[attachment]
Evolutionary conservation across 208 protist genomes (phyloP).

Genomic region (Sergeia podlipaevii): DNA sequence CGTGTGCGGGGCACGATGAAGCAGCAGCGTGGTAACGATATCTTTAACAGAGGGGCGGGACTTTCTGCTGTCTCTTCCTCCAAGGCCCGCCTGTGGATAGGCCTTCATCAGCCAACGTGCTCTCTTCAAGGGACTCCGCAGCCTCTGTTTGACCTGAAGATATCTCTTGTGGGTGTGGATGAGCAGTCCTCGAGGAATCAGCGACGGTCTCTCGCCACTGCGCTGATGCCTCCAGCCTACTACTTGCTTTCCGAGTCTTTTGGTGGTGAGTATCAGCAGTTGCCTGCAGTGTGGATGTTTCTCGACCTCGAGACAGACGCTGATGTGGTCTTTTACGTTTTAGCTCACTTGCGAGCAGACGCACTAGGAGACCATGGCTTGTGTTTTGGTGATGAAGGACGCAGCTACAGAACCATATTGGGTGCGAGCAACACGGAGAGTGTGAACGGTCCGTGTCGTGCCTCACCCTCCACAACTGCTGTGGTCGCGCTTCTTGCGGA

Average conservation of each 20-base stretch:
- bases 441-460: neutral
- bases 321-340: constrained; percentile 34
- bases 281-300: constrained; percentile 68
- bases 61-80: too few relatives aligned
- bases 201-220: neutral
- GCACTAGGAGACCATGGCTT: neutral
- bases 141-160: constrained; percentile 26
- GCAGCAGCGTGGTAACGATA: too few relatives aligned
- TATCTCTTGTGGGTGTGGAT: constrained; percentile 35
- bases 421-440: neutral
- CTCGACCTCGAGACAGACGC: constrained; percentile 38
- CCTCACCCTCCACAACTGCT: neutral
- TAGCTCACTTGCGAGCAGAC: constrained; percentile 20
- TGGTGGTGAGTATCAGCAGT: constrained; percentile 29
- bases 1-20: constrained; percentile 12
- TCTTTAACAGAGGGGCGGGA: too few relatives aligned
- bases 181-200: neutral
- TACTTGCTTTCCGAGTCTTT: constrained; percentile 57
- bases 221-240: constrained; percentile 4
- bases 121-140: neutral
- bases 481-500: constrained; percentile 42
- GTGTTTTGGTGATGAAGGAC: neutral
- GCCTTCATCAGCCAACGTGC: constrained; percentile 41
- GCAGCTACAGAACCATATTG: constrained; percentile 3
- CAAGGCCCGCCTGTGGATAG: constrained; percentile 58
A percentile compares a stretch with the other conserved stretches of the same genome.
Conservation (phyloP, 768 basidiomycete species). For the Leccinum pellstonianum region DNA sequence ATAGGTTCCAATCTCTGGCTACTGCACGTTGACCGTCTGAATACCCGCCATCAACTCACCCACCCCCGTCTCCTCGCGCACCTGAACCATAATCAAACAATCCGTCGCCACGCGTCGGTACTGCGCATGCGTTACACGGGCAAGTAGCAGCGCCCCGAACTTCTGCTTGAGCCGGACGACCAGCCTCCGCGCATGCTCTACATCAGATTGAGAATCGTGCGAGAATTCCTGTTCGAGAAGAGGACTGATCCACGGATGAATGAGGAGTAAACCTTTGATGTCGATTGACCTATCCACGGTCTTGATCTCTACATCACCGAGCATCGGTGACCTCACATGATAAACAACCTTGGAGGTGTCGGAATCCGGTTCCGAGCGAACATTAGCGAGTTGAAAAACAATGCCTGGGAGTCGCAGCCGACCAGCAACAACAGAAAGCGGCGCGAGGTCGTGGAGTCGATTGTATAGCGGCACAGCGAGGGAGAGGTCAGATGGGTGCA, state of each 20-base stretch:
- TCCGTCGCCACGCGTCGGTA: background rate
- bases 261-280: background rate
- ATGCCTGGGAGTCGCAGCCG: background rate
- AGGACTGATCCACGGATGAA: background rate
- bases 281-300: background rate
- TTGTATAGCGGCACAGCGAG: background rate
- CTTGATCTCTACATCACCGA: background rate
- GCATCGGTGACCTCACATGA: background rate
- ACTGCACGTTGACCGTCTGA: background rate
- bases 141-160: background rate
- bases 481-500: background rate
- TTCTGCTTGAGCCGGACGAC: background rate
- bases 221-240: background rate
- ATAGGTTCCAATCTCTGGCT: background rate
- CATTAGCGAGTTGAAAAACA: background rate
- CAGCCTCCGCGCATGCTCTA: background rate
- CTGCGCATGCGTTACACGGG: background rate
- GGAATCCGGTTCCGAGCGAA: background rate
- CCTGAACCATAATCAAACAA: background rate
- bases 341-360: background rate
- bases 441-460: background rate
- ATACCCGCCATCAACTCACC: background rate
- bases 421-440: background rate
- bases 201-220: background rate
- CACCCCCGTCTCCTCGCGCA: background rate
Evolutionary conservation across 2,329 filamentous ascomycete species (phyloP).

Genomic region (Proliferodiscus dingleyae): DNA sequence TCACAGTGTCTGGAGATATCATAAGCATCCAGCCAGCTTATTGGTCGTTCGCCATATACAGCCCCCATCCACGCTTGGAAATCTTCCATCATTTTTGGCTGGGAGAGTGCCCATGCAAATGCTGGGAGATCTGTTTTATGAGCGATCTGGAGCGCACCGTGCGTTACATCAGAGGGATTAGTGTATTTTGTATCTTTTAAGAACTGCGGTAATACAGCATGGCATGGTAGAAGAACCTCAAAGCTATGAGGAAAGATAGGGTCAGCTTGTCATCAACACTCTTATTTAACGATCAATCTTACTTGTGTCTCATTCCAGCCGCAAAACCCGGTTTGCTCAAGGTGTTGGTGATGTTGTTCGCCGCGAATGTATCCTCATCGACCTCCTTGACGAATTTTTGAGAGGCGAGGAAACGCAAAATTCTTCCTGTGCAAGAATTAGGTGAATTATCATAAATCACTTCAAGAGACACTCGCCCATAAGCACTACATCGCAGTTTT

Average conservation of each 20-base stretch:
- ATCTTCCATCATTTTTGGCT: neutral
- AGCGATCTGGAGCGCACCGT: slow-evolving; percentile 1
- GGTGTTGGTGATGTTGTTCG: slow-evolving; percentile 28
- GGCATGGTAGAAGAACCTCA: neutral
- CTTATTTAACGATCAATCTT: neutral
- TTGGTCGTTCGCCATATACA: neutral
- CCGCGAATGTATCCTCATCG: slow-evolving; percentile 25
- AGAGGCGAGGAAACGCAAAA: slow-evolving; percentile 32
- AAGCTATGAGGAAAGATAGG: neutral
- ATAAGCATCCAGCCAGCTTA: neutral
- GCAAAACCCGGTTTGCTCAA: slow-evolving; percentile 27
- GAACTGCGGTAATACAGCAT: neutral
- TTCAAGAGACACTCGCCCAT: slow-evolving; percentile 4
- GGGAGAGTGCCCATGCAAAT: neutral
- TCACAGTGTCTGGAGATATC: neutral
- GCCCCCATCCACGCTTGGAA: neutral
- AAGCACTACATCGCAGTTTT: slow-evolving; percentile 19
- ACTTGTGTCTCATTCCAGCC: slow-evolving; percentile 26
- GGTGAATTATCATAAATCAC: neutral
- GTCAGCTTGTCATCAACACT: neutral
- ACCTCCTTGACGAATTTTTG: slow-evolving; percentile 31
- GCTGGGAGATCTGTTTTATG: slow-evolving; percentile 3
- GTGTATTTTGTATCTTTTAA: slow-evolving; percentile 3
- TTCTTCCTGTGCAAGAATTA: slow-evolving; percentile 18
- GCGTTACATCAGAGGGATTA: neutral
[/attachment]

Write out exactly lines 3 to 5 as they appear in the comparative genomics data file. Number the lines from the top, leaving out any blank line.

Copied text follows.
Average conservation of each 20-base stretch:
- bases 441-460: neutral
- bases 321-340: constrained; percentile 34